A situation is developing that surely will pose problems for some wine lovers and at the same time may thrill new wine consumers.
And it is utterly insidious because no one is writing about it and wine merchants seem unwilling to discuss it.
I refer to sweet red wines that pretend that they're dry.
A recent trend among some wine companies is to make sweet red wines and label them to reveal that fact. The phrase “Sweet Red” is popping up on many labels — a trend I applaud. But what also seems to be happening is a new style of red wine that isn't so labeled, and looks for all the world as if it's dry. But it isn't. At least to me.
I realize that the word “dry” is in the mouth of the taster. What's dry to you could well be sweet to me. And this leads us to a complex discussion of acid levels, pH, and other factors that are hard to describe in print.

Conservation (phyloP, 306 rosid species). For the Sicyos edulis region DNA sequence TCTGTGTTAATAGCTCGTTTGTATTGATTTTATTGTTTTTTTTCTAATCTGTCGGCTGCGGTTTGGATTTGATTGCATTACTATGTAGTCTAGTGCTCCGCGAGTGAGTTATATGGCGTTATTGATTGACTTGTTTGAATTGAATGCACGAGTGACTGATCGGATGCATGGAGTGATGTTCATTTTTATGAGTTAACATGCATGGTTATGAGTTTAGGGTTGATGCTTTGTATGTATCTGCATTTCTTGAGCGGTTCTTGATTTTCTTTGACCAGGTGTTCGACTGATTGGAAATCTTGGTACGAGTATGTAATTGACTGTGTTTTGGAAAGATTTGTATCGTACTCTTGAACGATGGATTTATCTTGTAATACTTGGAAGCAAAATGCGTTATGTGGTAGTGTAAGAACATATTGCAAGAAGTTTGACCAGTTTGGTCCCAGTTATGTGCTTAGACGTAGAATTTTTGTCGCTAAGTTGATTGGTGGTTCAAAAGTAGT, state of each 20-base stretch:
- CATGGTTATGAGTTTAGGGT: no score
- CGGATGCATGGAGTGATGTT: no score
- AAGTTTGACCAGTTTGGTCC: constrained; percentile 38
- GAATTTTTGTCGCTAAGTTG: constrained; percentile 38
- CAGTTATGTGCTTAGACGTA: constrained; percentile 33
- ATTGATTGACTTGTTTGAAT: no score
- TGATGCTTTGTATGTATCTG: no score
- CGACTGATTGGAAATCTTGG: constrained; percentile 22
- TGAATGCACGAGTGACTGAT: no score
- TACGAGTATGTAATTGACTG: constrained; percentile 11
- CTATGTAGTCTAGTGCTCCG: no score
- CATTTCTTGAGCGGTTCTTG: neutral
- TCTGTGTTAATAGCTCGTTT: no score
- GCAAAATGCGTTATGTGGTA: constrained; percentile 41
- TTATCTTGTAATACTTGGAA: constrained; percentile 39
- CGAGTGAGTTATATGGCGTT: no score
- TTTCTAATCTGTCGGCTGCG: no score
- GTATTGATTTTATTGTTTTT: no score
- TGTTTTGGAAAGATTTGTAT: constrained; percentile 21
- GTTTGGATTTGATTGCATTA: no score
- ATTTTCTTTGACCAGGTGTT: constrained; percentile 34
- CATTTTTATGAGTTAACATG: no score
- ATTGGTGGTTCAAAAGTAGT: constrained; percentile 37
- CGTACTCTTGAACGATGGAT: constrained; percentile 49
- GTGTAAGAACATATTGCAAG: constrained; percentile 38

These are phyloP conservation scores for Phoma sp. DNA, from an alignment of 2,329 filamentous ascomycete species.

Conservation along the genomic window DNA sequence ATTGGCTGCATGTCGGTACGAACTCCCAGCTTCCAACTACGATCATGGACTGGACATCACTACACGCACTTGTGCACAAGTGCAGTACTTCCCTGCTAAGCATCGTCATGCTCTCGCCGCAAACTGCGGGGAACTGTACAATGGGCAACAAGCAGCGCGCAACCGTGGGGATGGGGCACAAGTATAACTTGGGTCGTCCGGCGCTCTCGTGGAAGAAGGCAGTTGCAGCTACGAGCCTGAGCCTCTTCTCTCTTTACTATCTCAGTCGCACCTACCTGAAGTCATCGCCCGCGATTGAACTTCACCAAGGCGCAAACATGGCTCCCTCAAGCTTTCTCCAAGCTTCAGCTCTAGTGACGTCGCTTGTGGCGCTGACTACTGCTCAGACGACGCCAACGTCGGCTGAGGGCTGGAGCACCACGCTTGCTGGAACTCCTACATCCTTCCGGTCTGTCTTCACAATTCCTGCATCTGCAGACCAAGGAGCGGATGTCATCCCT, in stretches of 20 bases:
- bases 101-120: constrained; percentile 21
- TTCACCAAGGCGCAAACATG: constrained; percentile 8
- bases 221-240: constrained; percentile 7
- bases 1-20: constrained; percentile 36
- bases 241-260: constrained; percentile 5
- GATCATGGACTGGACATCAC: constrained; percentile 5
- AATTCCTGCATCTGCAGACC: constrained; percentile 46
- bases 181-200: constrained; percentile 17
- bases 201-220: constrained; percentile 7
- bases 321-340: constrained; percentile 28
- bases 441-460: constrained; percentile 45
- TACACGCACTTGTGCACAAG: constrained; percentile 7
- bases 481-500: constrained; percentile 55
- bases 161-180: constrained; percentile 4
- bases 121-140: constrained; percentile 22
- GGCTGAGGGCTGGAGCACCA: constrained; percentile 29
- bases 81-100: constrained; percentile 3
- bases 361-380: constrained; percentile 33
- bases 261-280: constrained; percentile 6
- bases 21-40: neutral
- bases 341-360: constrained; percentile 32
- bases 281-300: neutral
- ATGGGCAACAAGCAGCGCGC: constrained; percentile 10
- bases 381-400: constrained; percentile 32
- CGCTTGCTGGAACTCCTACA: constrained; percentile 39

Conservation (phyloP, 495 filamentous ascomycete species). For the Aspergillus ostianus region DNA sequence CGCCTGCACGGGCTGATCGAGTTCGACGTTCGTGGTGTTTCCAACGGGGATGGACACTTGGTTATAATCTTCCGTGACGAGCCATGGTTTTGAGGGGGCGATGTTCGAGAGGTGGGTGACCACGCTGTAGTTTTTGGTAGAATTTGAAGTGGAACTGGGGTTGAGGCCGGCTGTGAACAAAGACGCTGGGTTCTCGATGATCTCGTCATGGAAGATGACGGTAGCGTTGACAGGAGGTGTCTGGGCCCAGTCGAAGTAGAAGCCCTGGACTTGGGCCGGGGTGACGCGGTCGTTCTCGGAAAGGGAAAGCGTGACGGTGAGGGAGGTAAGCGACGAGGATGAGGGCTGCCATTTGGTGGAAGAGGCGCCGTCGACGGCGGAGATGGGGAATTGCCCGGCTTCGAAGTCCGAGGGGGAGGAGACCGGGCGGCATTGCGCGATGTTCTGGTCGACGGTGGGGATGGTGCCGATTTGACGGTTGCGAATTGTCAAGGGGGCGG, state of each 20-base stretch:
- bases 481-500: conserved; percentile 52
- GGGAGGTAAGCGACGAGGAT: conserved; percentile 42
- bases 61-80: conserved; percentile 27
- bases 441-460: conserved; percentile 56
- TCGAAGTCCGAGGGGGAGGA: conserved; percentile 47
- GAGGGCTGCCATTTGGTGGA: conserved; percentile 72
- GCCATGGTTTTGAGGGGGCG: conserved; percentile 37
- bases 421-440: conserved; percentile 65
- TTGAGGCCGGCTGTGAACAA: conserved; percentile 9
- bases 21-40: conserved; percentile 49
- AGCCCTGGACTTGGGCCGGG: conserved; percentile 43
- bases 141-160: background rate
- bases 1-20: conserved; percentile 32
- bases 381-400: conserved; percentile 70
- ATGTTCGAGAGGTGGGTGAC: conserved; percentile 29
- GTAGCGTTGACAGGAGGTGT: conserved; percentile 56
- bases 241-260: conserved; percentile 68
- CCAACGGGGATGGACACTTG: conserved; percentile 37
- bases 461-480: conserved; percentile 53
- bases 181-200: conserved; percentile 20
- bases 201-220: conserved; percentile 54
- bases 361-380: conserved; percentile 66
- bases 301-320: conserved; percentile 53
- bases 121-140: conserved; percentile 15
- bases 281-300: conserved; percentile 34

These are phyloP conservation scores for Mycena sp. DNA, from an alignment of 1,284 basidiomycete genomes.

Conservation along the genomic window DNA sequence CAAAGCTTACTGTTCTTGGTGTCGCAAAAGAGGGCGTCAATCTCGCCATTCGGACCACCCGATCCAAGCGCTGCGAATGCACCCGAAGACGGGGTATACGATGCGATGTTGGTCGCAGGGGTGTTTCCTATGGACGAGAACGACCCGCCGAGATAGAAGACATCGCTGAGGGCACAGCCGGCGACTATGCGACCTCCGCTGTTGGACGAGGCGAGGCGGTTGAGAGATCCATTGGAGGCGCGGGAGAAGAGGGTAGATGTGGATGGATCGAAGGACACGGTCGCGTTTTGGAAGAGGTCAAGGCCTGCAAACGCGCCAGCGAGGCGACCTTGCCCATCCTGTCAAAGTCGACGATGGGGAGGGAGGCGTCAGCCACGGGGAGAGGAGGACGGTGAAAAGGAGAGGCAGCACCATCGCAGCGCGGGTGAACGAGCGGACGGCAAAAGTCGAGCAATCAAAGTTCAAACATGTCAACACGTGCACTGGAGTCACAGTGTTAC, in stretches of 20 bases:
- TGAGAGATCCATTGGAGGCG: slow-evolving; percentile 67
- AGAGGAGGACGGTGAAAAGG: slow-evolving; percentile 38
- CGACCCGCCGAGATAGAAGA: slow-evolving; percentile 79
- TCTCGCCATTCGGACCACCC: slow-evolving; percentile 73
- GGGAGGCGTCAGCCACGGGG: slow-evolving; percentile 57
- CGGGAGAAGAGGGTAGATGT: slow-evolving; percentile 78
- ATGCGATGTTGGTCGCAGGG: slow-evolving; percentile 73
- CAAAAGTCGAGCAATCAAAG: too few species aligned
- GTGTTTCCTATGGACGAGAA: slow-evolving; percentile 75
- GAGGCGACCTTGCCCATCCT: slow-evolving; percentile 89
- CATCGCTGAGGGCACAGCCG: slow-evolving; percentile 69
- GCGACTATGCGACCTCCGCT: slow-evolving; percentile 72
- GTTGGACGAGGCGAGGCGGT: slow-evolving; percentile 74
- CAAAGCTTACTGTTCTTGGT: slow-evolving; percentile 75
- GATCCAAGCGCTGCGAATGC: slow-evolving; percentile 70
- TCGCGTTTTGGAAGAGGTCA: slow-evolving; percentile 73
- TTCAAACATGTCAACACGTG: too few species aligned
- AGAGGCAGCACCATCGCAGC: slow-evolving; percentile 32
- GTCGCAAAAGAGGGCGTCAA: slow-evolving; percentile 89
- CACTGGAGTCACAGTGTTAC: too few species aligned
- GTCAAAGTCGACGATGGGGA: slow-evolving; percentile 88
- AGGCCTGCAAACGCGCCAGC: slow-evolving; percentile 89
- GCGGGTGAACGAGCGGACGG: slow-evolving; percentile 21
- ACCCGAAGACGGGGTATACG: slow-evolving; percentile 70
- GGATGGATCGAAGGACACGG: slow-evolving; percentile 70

To truly reveal the problems I face in writing about this, I would have to pour you four or five red wines and see what you, and I, thought about their dryness or sweetness levels. Such a tactic was used successfully at a major Riesling event recently in Washington since the amount of sweetness in a Riesling is crucial to potential Riesling buyers.
The situation may be a lot graver to buyers of red wines, especially those who hope to age them. That's because years after a wine is purchased, it's pretty hard for a disappointed buyer to go back to a wine merchant and say, “Hey, I thought this wine I was buying was dry. But it isn't.”
Some years ago it was apparent that some expensive cabernet sauvignons were being sold with acid levels that I believed to be insufficient for the wines to age well. Many of these wines were flabby and tasted slightly sweet; some may have had more than a trace of sugar.
Since higher acidity and lower pH are directly correlated with the slow and appropriate red wine maturity process, these lower-acid, higher-pH reds were disturbing. Some people liked them when the wines were young, but I believed they were doomed as aging wines.